This section is the Erlang reference manual. It describes the Erlang programming language.
The focus of the Erlang reference manual is on the language itself, not the implementation of it. The language constructs are described in text and with examples rather than formally specified. This is to make the manual more readable. The Erlang reference manual is not intended as a tutorial.
Information about implementation of Erlang can, for example, be found, in the following:
Starting and stopping, boot scripts, code loading, logging, creating target systems
Memory consumption, system limits
ERTS User's Guide
It is assumed that the reader has done some programming and is familiar with concepts such as data types and programming language syntax.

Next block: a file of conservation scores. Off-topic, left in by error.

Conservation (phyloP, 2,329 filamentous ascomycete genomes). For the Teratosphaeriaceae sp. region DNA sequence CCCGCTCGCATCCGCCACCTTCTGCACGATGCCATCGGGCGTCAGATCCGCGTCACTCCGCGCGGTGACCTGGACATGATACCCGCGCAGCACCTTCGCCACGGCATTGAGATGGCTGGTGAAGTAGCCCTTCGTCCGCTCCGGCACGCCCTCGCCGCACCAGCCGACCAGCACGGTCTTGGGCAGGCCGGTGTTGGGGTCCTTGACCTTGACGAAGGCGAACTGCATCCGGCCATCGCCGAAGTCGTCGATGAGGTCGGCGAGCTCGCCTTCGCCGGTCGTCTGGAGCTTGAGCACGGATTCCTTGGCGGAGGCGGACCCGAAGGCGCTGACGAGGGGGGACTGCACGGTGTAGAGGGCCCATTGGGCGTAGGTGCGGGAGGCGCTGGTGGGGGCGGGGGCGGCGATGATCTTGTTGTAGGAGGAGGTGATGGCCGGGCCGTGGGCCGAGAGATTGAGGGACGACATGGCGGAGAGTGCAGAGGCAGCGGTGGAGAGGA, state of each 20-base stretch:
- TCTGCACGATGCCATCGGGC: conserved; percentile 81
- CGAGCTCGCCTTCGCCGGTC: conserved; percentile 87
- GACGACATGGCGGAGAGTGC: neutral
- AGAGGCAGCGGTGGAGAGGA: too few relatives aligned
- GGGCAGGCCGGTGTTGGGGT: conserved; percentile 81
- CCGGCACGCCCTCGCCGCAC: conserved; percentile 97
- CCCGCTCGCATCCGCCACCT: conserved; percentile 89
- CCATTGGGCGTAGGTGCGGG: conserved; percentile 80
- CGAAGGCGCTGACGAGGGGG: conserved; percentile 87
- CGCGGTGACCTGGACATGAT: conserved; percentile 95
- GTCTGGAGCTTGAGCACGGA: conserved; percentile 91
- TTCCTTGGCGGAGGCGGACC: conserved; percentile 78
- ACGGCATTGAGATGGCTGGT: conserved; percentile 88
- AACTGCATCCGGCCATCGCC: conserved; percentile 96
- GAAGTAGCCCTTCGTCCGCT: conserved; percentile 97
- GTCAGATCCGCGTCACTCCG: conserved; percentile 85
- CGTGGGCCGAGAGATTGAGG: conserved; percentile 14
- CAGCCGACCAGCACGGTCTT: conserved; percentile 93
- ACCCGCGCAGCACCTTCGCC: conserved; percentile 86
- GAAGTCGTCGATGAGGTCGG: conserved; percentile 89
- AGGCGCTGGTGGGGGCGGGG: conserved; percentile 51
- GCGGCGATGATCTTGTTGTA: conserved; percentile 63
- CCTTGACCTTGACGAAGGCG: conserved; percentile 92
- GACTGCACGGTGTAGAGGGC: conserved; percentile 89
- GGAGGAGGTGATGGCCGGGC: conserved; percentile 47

In this section, the following terminology is used:
- A sequence is one or more items. For example, a clause body consists of a sequence of expressions. This means that there must be at least one expression.
- A list is any number of items. For example, an argument list can consist of zero, one, or more arguments.
If a feature has been added in R13A or later, this is mentioned in the text.
Complete List of BIFs
For a complete list of BIFs, their arguments and return values, see erlang(3) manual page in ERTS.
The following are reserved words in Erlang:
after and andalso band begin bnot bor bsl bsr bxor case catch cond div end fun if let maybe not of or orelse receive rem try when xor
Note: cond and let, while reserved, are currently not used by the language.
maybe is a reserved word only if feature maybe_expr is enabled. In Erlang/OTP 25 and 26, maybe_expr is disabled by default. Starting from Erlang/OTP 27, maybe_expr is enabled by default.